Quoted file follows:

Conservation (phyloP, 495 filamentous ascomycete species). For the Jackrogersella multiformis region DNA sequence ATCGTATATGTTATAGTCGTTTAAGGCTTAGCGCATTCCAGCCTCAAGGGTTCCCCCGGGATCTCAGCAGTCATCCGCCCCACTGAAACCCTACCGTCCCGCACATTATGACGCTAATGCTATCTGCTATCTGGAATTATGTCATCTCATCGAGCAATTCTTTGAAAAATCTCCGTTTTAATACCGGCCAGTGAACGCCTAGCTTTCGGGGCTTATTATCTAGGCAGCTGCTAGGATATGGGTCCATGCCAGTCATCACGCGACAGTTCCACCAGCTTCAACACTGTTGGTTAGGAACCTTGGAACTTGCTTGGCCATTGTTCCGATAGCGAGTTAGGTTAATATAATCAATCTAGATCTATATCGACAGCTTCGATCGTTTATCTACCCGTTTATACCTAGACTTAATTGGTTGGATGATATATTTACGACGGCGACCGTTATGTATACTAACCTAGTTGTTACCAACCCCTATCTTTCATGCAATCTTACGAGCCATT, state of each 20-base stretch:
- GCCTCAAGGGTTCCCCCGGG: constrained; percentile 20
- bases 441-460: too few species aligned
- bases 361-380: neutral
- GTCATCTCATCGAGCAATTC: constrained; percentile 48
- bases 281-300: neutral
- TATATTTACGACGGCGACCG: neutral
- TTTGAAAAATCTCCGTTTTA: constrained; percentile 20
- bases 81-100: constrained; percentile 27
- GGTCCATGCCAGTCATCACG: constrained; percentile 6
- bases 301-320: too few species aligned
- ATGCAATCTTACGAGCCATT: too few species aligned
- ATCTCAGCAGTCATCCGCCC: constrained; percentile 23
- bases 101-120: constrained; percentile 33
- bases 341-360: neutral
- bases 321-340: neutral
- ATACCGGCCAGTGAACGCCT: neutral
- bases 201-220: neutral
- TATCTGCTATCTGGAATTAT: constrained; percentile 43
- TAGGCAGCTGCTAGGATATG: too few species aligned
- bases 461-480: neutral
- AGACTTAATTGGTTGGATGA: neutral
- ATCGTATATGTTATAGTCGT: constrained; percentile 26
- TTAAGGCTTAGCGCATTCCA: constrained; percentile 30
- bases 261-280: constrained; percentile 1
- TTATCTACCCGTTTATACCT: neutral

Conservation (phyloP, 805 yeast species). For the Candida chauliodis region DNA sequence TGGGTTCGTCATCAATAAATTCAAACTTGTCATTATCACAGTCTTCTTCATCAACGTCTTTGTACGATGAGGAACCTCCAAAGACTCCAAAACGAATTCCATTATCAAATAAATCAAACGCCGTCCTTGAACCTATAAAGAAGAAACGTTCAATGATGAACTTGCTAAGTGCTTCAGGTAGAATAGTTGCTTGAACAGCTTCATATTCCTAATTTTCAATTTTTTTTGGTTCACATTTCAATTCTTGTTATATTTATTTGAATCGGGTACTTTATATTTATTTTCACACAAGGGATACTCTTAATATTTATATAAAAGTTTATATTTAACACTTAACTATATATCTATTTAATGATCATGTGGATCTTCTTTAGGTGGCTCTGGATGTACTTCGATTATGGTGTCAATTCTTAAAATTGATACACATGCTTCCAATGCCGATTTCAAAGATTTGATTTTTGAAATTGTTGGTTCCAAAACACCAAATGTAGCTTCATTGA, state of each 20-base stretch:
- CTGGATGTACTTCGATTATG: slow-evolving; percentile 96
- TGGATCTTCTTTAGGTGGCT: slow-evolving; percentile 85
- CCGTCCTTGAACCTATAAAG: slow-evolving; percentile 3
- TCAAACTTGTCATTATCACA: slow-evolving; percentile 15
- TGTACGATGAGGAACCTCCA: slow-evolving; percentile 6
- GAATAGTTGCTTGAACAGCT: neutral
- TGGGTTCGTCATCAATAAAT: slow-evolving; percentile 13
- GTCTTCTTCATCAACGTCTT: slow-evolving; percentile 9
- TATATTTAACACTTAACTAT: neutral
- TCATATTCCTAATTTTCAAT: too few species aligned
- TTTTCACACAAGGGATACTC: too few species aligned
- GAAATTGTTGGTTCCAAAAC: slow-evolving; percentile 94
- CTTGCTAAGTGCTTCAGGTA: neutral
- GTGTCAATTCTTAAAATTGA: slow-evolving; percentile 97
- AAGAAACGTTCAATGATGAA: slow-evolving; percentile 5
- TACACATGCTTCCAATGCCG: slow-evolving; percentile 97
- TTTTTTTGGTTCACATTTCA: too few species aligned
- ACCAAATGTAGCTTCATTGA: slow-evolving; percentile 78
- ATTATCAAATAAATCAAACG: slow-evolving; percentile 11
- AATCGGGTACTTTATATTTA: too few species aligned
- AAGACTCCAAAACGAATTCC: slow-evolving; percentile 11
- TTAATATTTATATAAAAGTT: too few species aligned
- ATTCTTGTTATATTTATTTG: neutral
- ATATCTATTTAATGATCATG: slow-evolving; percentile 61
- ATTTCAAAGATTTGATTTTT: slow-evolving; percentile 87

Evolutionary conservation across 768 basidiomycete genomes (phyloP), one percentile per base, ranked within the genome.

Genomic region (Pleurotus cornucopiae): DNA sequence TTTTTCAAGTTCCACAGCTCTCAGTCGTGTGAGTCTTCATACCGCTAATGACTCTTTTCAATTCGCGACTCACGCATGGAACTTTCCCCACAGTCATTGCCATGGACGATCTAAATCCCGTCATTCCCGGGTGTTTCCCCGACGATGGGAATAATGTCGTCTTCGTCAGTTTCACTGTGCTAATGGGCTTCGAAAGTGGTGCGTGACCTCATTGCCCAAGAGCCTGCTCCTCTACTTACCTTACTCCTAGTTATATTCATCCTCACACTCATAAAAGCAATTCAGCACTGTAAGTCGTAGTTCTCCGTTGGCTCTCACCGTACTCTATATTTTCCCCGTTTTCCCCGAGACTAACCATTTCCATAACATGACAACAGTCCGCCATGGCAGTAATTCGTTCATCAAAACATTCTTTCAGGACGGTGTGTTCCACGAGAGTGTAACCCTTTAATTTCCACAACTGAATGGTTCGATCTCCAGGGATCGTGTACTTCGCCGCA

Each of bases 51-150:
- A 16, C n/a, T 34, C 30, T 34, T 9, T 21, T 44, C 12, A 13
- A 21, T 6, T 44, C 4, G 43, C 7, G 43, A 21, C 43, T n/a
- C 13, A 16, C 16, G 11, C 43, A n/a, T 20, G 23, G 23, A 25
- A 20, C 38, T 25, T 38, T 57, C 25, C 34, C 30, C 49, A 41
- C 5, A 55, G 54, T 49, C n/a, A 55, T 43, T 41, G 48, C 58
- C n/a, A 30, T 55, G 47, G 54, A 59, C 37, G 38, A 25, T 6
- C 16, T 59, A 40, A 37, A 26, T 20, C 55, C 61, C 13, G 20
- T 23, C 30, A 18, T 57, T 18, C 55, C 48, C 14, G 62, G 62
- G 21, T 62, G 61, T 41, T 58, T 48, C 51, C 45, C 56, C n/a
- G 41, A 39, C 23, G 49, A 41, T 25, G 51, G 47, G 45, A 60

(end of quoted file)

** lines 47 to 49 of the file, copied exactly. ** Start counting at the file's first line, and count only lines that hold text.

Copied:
- AATCGGGTACTTTATATTTA: too few species aligned
- AAGACTCCAAAACGAATTCC: slow-evolving; percentile 11
- TTAATATTTATATAAAAGTT: too few species aligned